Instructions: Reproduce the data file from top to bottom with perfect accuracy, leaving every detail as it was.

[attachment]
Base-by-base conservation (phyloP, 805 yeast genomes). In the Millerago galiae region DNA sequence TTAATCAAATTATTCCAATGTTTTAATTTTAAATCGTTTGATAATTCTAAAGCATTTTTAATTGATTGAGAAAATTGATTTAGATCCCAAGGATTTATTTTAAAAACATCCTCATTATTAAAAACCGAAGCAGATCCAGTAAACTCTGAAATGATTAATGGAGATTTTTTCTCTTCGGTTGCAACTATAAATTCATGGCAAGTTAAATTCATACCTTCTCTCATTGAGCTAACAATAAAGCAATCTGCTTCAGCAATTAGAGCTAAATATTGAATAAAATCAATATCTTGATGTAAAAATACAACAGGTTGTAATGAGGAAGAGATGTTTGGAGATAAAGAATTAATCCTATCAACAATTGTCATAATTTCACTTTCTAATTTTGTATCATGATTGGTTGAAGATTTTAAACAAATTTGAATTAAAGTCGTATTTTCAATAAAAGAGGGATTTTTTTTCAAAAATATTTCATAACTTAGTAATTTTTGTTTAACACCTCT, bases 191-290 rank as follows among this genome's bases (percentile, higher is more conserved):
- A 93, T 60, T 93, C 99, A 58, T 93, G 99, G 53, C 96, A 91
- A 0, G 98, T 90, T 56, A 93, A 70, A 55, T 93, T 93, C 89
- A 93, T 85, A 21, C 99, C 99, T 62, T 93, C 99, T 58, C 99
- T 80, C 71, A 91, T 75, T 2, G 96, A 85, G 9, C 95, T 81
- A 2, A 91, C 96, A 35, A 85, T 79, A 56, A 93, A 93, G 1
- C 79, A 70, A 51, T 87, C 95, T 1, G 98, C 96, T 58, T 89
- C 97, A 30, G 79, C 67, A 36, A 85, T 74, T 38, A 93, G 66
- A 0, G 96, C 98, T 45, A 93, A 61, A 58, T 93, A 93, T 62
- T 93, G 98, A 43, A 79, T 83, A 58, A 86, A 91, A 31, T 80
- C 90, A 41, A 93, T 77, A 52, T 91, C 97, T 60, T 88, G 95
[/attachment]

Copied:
Base-by-base conservation (phyloP, 805 yeast genomes). In the Millerago galiae region DNA sequence TTAATCAAATTATTCCAATGTTTTAATTTTAAATCGTTTGATAATTCTAAAGCATTTTTAATTGATTGAGAAAATTGATTTAGATCCCAAGGATTTATTTTAAAAACATCCTCATTATTAAAAACCGAAGCAGATCCAGTAAACTCTGAAATGATTAATGGAGATTTTTTCTCTTCGGTTGCAACTATAAATTCATGGCAAGTTAAATTCATACCTTCTCTCATTGAGCTAACAATAAAGCAATCTGCTTCAGCAATTAGAGCTAAATATTGAATAAAATCAATATCTTGATGTAAAAATACAACAGGTTGTAATGAGGAAGAGATGTTTGGAGATAAAGAATTAATCCTATCAACAATTGTCATAATTTCACTTTCTAATTTTGTATCATGATTGGTTGAAGATTTTAAACAAATTTGAATTAAAGTCGTATTTTCAATAAAAGAGGGATTTTTTTTCAAAAATATTTCATAACTTAGTAATTTTTGTTTAACACCTCT, bases 191-290 rank as follows among this genome's bases (percentile, higher is more conserved):
- A 93, T 60, T 93, C 99, A 58, T 93, G 99, G 53, C 96, A 91
- A 0, G 98, T 90, T 56, A 93, A 70, A 55, T 93, T 93, C 89
- A 93, T 85, A 21, C 99, C 99, T 62, T 93, C 99, T 58, C 99
- T 80, C 71, A 91, T 75, T 2, G 96, A 85, G 9, C 95, T 81
- A 2, A 91, C 96, A 35, A 85, T 79, A 56, A 93, A 93, G 1
- C 79, A 70, A 51, T 87, C 95, T 1, G 98, C 96, T 58, T 89
- C 97, A 30, G 79, C 67, A 36, A 85, T 74, T 38, A 93, G 66
- A 0, G 96, C 98, T 45, A 93, A 61, A 58, T 93, A 93, T 62
- T 93, G 98, A 43, A 79, T 83, A 58, A 86, A 91, A 31, T 80
- C 90, A 41, A 93, T 77, A 52, T 91, C 97, T 60, T 88, G 95